Longtime area coach redefines his dream


Battle Ground resident Don Freeman has had a passion for baseball since he started playing in the Cub Scouts in 1957. Like so many other starry-eyed youths, he had big dreams but a reality check set his life on a new course that made him a Hall of Famer in his own right.

“I wanted to be a professional baseball player. You know that’s what every kid wants,” Freeman said. “I couldn’t find a professional scout who agreed with me. Right out of the gate I knew I was going to be a coach eventually.”

And coach he has. From his first opportunity in 1972 as a gymnastics coach at Battle Ground High School (BGHS), continuing at Prairie High School (PHS) seven years later and adding a couple more sports along the way, Freeman then tried a brief stint at retirement and was then back at it in 2007 coaching baseball in Oregon for Hillsboro High School. He returned to Clark County in 2008 as Heritage High School’s baseball coach for three years. Sports is all about statistics so here’s the rundown; 38 years teaching high school, 35 years coaching gymnastics, 28 years coaching football and 30 years coaching baseball … and counting.

During his high school career, Freeman led the Prairie Falcons to state championships in 1986 and 1989. He was also the president of the Washington High School Baseball Coaches Association for 10 years. For his contribution to the sports and children he’s dedicated so much of his life to, Freeman was inducted into the Washington State Baseball Association Hall of Fame in 1997 and the Washington State Gymnastics Coaches Association (WSGCA) Hall of Fame in 2003.

While still coaching at PHS, Freeman led several student trips to Australia. After a teaching exchange program in the early 1980s, he returned from Australia excited to share the country with his players. From 1989 until he retired in 2004, Freeman figures he organized 10 trips comprised of baseball and gymnastics team members from PHS and BGHS, allowing over 140 student athletes to experience international sportsmanship.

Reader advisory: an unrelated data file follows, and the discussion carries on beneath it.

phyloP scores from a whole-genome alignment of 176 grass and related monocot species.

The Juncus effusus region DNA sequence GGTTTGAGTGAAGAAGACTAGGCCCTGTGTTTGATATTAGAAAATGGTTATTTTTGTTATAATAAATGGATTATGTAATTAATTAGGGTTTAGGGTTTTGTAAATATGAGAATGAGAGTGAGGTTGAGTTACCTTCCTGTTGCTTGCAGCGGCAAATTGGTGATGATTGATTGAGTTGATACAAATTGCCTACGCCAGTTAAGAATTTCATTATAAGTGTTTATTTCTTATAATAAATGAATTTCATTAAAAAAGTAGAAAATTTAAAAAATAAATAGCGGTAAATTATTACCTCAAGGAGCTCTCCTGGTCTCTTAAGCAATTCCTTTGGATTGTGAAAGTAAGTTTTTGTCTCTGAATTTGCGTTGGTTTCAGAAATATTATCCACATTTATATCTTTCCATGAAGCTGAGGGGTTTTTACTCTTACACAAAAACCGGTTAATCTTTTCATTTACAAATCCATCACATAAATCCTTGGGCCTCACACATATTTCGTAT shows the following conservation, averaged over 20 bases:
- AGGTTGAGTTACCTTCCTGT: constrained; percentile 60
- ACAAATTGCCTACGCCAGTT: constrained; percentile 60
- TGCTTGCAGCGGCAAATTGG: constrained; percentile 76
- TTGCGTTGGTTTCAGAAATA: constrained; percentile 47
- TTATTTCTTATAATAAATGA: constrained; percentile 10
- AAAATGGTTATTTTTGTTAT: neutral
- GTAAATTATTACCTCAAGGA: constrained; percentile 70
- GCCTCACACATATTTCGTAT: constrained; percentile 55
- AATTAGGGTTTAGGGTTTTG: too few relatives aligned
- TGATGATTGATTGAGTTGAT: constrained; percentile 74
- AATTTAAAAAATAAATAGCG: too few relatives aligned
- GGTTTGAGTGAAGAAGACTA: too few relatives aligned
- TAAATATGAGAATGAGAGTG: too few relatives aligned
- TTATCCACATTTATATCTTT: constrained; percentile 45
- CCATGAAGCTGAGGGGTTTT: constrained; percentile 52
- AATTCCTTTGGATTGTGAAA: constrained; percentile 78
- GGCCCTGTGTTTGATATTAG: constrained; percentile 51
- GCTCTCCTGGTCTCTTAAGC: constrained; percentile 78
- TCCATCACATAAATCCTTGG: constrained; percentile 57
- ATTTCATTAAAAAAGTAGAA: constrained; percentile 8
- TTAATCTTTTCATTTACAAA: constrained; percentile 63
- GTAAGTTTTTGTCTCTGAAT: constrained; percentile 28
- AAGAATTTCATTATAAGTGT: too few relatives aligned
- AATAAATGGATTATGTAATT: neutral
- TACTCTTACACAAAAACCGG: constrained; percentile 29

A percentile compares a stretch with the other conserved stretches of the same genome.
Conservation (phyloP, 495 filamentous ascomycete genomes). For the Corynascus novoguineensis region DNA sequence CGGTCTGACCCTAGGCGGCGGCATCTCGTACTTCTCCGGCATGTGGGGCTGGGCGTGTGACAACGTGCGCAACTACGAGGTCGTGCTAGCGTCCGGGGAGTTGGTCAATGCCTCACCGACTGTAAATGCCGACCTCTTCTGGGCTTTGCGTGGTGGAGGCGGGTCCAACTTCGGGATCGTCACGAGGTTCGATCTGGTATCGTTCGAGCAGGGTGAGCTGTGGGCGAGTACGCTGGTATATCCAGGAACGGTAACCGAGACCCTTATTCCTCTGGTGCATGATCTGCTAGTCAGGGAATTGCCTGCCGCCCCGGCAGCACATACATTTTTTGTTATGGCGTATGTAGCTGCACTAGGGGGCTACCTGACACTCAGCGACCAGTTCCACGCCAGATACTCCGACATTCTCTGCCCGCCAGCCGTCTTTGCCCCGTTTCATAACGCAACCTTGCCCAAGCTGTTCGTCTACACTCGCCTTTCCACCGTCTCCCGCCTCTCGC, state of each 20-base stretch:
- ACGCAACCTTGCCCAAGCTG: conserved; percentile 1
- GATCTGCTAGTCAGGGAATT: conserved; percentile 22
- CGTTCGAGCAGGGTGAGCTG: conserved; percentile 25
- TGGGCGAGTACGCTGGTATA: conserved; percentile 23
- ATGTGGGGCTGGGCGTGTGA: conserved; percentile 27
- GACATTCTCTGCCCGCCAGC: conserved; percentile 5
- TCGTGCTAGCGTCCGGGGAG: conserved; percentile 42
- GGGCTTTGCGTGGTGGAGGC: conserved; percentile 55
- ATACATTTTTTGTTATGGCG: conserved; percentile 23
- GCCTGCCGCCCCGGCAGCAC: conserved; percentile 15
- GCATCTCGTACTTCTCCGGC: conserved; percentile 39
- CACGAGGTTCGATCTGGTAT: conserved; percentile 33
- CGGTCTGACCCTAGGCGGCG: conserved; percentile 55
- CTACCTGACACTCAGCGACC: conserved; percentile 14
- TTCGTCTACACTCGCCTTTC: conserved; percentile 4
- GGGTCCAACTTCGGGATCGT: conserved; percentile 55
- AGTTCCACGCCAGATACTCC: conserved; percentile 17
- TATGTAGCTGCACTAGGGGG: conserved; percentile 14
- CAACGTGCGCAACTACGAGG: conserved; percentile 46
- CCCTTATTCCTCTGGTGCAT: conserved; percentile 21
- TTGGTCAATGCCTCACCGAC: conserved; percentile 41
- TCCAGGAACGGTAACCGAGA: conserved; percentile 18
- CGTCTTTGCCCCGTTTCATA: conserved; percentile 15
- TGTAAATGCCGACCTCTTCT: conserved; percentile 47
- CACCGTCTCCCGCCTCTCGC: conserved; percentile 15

Freeman was just the man to help reintroduce Clark College’s baseball program to the County after its 19-year lapse. He’s been their head baseball coach for the last four seasons.

With all the success he’s enjoyed stateside, Freeman caught the attention of Major League Baseball and USA Baseball. Back in 1999 he was asked by the National Federation of High School Athletics to be the pitching coach for USA Baseball’s under-16 team for the Pan American games in Monterrey, Mexico. His team earned gold in 2000 and silver in 2002.

In 2003, as the head coach for the under-16 team, they won the Youth National Team World Championships held in Taiwan. USA went on to win the World Championship title again in 2007 in Venezuela with Freeman as assistant coach and, in his first year coaching the Women’s National Team, they took the bronze in 2010.

“I was fortunate enough to do it (coach USA Baseball) five times and, when I was asked the first time, I thought I was the luckiest guy in the world,” Freeman said.

Commitments with USA Baseball kept opportunities to coach for Major League Baseball (MLB) at bay until 2009. Freeman is currently on his way to Germany for his fourth year representing America and coaching eager players in Europe. Past trips have been six weeks long but this year he agreed to stay on for eight. His primary focus is on coaching but he could be called upon to host school clinics and, in some areas of the world, envoys even help build ball fields and assemble teams.

“You’re meeting people from all over the world who love baseball and they’ll do anything for you and they really appreciate you taking your time to spend with them. It’s really a great experience,” Freeman said.


No comments on this item Please log in to comment by clicking here